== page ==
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3 Easy Ways to Beat Low Price Competition

By the author of: "More Loyal Customers: 21 Real World Lessons to Keep Your Customers Coming Back"

Kevin Stirtz helps companies increase revenue and profits by improving customer loyalty, customer retention and referrals. Kevin has started and grown many businesses in his career. As a consultant and trainer, he has experience with manufacturing, service and retail companies of all sizes. He is a certified trainer, consultant, published author and professional speaker. Kevin graduated from the University of Minnesota. He is regularly quoted by publications such as Business Week, Smart Money, the Boston Globe and the Minneapolis StarTribune.




by Kevin Stirtz

We've all dealt with competitors that undercut our prices. It's a fact of life and it won't go away if we ignore it. And (usually) matching or beating their lower prices does not solve the problem. It just starts price wars and sets the focus more on price than before.

Here are a few tips to help you keep the focus off price and put it where it should be:

Help your customer get what they want.



1. Label your competition

Use true but unflattering labels to position your competition as a less desirable vendor than your company. For instance, a larger competitor might be headquartered in another state or country. If your prospect values doing business locally, you label your big competitor as that out of state company. If you have a smaller competitor that works out of their home, maybe you label them as a "home business".

The purpose here is not to "slam" your competition (even though they might deserve it!). Your purpose is to position your company as a better choice in the eyes of your prospect or customer. Your true but unflattering label should bring to the surface information or traits about your competition that your prospect might find undesirable.

Remember, the customer buys based on their perception. They will develop a perception of you and your competition one way or another. You can influence their perception by labeling your competition.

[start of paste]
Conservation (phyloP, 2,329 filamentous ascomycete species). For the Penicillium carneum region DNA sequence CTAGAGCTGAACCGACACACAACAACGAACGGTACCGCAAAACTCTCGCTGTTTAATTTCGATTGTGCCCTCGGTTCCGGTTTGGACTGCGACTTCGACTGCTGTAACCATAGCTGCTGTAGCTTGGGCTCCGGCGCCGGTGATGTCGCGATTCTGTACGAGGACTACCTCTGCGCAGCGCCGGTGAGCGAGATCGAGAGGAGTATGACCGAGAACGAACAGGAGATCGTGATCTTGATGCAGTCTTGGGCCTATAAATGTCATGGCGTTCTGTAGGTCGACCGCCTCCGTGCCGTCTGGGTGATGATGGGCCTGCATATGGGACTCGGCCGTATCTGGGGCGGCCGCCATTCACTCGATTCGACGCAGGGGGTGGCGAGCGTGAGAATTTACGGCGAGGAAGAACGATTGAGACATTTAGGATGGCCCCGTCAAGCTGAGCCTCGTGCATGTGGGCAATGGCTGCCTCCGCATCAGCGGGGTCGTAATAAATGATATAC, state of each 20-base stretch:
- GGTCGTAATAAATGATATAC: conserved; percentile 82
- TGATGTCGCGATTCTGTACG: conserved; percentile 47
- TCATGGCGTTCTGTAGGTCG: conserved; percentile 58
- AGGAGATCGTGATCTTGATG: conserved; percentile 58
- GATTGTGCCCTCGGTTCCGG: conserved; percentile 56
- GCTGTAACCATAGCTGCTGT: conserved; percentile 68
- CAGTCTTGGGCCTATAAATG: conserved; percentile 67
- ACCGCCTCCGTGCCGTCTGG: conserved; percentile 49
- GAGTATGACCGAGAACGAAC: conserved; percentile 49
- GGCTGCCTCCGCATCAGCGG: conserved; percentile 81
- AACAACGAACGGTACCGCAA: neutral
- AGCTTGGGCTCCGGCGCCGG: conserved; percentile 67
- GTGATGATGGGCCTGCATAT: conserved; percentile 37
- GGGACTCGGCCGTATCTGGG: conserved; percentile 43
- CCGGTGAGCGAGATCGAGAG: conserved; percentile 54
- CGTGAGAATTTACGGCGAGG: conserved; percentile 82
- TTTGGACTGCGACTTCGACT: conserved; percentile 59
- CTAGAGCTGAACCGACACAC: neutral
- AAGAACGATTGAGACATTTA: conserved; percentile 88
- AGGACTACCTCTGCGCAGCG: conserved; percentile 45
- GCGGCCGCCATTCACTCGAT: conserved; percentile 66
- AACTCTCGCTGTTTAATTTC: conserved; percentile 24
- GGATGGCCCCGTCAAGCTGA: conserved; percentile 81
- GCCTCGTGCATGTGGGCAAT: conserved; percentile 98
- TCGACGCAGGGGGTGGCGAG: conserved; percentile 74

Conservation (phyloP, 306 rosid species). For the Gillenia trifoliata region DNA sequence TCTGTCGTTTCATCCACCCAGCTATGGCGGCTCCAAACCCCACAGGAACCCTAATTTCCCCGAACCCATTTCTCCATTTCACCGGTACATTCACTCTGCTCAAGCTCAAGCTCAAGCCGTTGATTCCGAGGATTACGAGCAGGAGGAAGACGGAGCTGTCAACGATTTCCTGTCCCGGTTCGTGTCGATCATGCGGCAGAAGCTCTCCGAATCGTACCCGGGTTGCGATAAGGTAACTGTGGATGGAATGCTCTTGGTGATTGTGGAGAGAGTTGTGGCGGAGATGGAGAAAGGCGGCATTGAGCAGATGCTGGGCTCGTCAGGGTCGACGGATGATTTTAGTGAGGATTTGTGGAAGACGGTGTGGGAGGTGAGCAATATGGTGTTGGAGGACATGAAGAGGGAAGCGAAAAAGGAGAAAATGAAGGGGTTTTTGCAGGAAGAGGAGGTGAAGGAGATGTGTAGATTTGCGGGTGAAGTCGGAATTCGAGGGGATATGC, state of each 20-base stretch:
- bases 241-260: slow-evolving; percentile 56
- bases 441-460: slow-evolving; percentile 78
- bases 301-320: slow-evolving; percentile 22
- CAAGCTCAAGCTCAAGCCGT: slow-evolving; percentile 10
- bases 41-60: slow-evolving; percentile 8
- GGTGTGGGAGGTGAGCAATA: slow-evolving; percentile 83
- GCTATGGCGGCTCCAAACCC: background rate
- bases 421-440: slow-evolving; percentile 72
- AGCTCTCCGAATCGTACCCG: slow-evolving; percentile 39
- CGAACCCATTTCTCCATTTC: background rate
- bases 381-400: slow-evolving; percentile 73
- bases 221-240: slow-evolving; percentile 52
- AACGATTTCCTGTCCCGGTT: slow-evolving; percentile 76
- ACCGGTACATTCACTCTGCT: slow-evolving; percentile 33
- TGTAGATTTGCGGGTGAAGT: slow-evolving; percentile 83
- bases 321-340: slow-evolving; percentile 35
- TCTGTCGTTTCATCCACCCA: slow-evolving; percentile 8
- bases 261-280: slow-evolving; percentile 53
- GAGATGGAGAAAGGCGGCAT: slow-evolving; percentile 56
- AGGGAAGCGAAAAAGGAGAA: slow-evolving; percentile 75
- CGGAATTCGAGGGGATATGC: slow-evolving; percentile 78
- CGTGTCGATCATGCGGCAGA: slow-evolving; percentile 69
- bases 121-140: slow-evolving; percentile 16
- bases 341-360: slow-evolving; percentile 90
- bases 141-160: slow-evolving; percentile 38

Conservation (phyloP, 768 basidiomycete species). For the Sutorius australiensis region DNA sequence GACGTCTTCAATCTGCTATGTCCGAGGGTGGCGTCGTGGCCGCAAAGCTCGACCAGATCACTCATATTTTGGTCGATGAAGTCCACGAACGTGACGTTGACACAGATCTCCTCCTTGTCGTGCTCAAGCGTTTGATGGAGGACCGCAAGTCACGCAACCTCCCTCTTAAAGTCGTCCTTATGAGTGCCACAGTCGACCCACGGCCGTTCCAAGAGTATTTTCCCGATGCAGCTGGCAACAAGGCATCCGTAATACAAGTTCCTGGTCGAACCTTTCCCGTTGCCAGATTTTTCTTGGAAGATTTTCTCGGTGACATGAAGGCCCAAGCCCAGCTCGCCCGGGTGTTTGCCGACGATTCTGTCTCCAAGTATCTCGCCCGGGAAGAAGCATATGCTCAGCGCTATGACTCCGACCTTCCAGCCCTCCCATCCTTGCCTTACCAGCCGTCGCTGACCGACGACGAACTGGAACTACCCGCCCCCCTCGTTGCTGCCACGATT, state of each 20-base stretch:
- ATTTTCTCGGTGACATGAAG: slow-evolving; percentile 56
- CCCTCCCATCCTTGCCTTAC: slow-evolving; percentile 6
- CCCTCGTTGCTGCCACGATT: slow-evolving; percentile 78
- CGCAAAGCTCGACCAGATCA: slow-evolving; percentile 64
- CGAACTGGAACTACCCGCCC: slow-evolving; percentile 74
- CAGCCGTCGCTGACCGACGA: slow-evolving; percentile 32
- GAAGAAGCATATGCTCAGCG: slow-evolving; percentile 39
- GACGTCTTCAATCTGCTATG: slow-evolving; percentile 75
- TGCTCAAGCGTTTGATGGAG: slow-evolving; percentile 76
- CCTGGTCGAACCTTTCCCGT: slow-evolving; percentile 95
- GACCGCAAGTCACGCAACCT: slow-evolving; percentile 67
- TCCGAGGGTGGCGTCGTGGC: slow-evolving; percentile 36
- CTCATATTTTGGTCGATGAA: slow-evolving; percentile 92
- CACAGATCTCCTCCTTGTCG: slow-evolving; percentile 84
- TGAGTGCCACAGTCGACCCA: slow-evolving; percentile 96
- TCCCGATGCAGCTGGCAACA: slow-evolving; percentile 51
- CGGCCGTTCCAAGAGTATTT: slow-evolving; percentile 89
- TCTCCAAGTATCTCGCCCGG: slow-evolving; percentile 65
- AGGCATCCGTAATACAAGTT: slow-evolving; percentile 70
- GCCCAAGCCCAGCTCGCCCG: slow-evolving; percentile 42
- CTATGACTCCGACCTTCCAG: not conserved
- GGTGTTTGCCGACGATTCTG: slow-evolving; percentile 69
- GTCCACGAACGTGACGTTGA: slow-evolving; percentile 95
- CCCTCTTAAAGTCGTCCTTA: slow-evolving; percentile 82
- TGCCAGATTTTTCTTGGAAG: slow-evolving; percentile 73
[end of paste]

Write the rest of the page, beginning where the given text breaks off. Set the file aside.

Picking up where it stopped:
2. Educate your prospect

The more you help them understand about the service or product they re buying, the better decision they can make. Find ways to educate them. People often pick a lower priced product or service because they can t see the differences. Show them the differences by educating them.

Some ways to educate them:

  • Non-selling articles and white papers
  • Seminars
  • Tests, research, reports
  • Demonstrations
  • Tours of your facilities

Be careful that your educating efforts are not thinly disguised sales efforts. People know the difference. When you offer to educate but you try to sell instead, you chase people away. They will not trust you because you've misled them. Don't sell when you're trying to educate!

3. Deliver a better experience

The experience your customer has with you and your company matters more than price. Make sure your company is doing everything right and make sure you know what they want from you. Find out by asking them. Ask, listen and repeat until you are 100% certain you know (and they know) what they want. Then tell them what you can do for them and how it helps them get what they want.

Delivering a better experience means doing what your customers want and expect and more.

Meet their expectations and then go beyond them. Surprise them in a good way. It doesn t mean being crazy or zany. It means helping them get what they want and then some. It means helping them discover what they want. It means showing them you want to help them and you can help them better than anyone else.

You won't always win with a higher price. Sometimes people really do want the lowest price. That's okay. If you offer more than low price then you want customers who value more than a low price.

Most people who say they want a low price are really saying:

"I want what I want, but at the lowest price I can get."

That's different than offering them the lowest price. Because the absolute lowest price product or service provider might not offer them exactly what they want.

Help your customers get what they want, all day every day. Do that and you make your low price competitors irrelevant. You take them out of the game. They become someone else's problem.



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